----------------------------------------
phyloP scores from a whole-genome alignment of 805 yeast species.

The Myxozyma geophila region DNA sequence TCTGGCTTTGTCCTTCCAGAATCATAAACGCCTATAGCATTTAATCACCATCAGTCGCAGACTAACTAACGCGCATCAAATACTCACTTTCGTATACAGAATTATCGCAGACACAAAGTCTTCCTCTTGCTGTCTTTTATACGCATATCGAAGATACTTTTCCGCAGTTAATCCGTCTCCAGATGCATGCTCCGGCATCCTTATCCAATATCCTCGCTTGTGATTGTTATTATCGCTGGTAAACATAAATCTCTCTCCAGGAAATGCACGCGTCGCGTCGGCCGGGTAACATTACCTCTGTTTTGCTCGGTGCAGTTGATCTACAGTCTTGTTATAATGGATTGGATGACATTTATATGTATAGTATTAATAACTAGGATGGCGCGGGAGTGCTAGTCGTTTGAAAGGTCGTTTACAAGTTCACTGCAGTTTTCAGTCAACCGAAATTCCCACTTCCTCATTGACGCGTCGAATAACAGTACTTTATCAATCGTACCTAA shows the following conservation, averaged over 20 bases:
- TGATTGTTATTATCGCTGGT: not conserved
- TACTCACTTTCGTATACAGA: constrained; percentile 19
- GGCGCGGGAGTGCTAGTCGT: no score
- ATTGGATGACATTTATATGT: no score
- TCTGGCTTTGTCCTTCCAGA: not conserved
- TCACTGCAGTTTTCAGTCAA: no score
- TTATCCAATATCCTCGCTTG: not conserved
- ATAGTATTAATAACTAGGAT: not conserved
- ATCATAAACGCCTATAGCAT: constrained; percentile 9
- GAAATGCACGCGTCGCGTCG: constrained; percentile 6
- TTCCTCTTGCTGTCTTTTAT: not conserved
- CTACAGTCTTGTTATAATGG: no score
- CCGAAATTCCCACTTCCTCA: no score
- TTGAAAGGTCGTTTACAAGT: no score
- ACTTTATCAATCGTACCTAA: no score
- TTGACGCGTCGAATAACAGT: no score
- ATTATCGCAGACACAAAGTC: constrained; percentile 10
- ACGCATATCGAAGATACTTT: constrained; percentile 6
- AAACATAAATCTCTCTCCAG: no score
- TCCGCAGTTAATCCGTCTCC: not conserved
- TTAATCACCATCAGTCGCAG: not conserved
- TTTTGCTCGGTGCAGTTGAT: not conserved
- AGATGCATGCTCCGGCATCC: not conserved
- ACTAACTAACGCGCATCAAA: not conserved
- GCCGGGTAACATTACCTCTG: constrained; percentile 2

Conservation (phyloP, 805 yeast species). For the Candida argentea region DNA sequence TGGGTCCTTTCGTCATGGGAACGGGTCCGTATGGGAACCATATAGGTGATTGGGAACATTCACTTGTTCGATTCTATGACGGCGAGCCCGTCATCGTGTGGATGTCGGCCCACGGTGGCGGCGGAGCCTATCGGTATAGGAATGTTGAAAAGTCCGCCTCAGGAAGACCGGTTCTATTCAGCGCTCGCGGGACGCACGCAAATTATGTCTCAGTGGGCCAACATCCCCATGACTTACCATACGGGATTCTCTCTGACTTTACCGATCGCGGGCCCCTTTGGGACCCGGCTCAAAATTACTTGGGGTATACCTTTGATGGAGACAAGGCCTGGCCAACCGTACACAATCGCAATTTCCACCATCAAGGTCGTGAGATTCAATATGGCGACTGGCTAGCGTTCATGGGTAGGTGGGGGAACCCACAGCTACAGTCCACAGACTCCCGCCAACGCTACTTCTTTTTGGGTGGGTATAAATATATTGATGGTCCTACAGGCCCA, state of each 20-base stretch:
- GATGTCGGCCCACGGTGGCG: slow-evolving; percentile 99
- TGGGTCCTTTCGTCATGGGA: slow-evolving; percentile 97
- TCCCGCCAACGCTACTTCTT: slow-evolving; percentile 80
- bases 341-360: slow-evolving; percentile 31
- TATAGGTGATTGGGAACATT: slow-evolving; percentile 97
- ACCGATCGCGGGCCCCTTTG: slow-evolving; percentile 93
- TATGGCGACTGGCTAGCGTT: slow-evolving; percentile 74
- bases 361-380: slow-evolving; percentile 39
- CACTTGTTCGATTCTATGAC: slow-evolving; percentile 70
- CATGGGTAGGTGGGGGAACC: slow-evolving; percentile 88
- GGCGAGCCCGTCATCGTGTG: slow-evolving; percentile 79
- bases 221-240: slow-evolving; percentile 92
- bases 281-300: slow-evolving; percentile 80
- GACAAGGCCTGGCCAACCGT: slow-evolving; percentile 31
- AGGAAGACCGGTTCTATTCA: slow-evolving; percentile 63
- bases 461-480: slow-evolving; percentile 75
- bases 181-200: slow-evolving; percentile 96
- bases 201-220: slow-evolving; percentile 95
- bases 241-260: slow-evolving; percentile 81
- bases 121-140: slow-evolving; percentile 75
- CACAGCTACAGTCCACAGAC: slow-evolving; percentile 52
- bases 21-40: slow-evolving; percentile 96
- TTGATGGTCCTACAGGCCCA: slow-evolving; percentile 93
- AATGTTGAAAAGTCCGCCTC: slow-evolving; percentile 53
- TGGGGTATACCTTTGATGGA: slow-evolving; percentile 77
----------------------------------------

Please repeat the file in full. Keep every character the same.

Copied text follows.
phyloP scores from a whole-genome alignment of 805 yeast species.

The Myxozyma geophila region DNA sequence TCTGGCTTTGTCCTTCCAGAATCATAAACGCCTATAGCATTTAATCACCATCAGTCGCAGACTAACTAACGCGCATCAAATACTCACTTTCGTATACAGAATTATCGCAGACACAAAGTCTTCCTCTTGCTGTCTTTTATACGCATATCGAAGATACTTTTCCGCAGTTAATCCGTCTCCAGATGCATGCTCCGGCATCCTTATCCAATATCCTCGCTTGTGATTGTTATTATCGCTGGTAAACATAAATCTCTCTCCAGGAAATGCACGCGTCGCGTCGGCCGGGTAACATTACCTCTGTTTTGCTCGGTGCAGTTGATCTACAGTCTTGTTATAATGGATTGGATGACATTTATATGTATAGTATTAATAACTAGGATGGCGCGGGAGTGCTAGTCGTTTGAAAGGTCGTTTACAAGTTCACTGCAGTTTTCAGTCAACCGAAATTCCCACTTCCTCATTGACGCGTCGAATAACAGTACTTTATCAATCGTACCTAA shows the following conservation, averaged over 20 bases:
- TGATTGTTATTATCGCTGGT: not conserved
- TACTCACTTTCGTATACAGA: constrained; percentile 19
- GGCGCGGGAGTGCTAGTCGT: no score
- ATTGGATGACATTTATATGT: no score
- TCTGGCTTTGTCCTTCCAGA: not conserved
- TCACTGCAGTTTTCAGTCAA: no score
- TTATCCAATATCCTCGCTTG: not conserved
- ATAGTATTAATAACTAGGAT: not conserved
- ATCATAAACGCCTATAGCAT: constrained; percentile 9
- GAAATGCACGCGTCGCGTCG: constrained; percentile 6
- TTCCTCTTGCTGTCTTTTAT: not conserved
- CTACAGTCTTGTTATAATGG: no score
- CCGAAATTCCCACTTCCTCA: no score
- TTGAAAGGTCGTTTACAAGT: no score
- ACTTTATCAATCGTACCTAA: no score
- TTGACGCGTCGAATAACAGT: no score
- ATTATCGCAGACACAAAGTC: constrained; percentile 10
- ACGCATATCGAAGATACTTT: constrained; percentile 6
- AAACATAAATCTCTCTCCAG: no score
- TCCGCAGTTAATCCGTCTCC: not conserved
- TTAATCACCATCAGTCGCAG: not conserved
- TTTTGCTCGGTGCAGTTGAT: not conserved
- AGATGCATGCTCCGGCATCC: not conserved
- ACTAACTAACGCGCATCAAA: not conserved
- GCCGGGTAACATTACCTCTG: constrained; percentile 2

Conservation (phyloP, 805 yeast species). For the Candida argentea region DNA sequence TGGGTCCTTTCGTCATGGGAACGGGTCCGTATGGGAACCATATAGGTGATTGGGAACATTCACTTGTTCGATTCTATGACGGCGAGCCCGTCATCGTGTGGATGTCGGCCCACGGTGGCGGCGGAGCCTATCGGTATAGGAATGTTGAAAAGTCCGCCTCAGGAAGACCGGTTCTATTCAGCGCTCGCGGGACGCACGCAAATTATGTCTCAGTGGGCCAACATCCCCATGACTTACCATACGGGATTCTCTCTGACTTTACCGATCGCGGGCCCCTTTGGGACCCGGCTCAAAATTACTTGGGGTATACCTTTGATGGAGACAAGGCCTGGCCAACCGTACACAATCGCAATTTCCACCATCAAGGTCGTGAGATTCAATATGGCGACTGGCTAGCGTTCATGGGTAGGTGGGGGAACCCACAGCTACAGTCCACAGACTCCCGCCAACGCTACTTCTTTTTGGGTGGGTATAAATATATTGATGGTCCTACAGGCCCA, state of each 20-base stretch:
- GATGTCGGCCCACGGTGGCG: slow-evolving; percentile 99
- TGGGTCCTTTCGTCATGGGA: slow-evolving; percentile 97
- TCCCGCCAACGCTACTTCTT: slow-evolving; percentile 80
- bases 341-360: slow-evolving; percentile 31
- TATAGGTGATTGGGAACATT: slow-evolving; percentile 97
- ACCGATCGCGGGCCCCTTTG: slow-evolving; percentile 93
- TATGGCGACTGGCTAGCGTT: slow-evolving; percentile 74
- bases 361-380: slow-evolving; percentile 39
- CACTTGTTCGATTCTATGAC: slow-evolving; percentile 70
- CATGGGTAGGTGGGGGAACC: slow-evolving; percentile 88
- GGCGAGCCCGTCATCGTGTG: slow-evolving; percentile 79
- bases 221-240: slow-evolving; percentile 92
- bases 281-300: slow-evolving; percentile 80
- GACAAGGCCTGGCCAACCGT: slow-evolving; percentile 31
- AGGAAGACCGGTTCTATTCA: slow-evolving; percentile 63
- bases 461-480: slow-evolving; percentile 75
- bases 181-200: slow-evolving; percentile 96
- bases 201-220: slow-evolving; percentile 95
- bases 241-260: slow-evolving; percentile 81
- bases 121-140: slow-evolving; percentile 75
- CACAGCTACAGTCCACAGAC: slow-evolving; percentile 52
- bases 21-40: slow-evolving; percentile 96
- TTGATGGTCCTACAGGCCCA: slow-evolving; percentile 93
- AATGTTGAAAAGTCCGCCTC: slow-evolving; percentile 53
- TGGGGTATACCTTTGATGGA: slow-evolving; percentile 77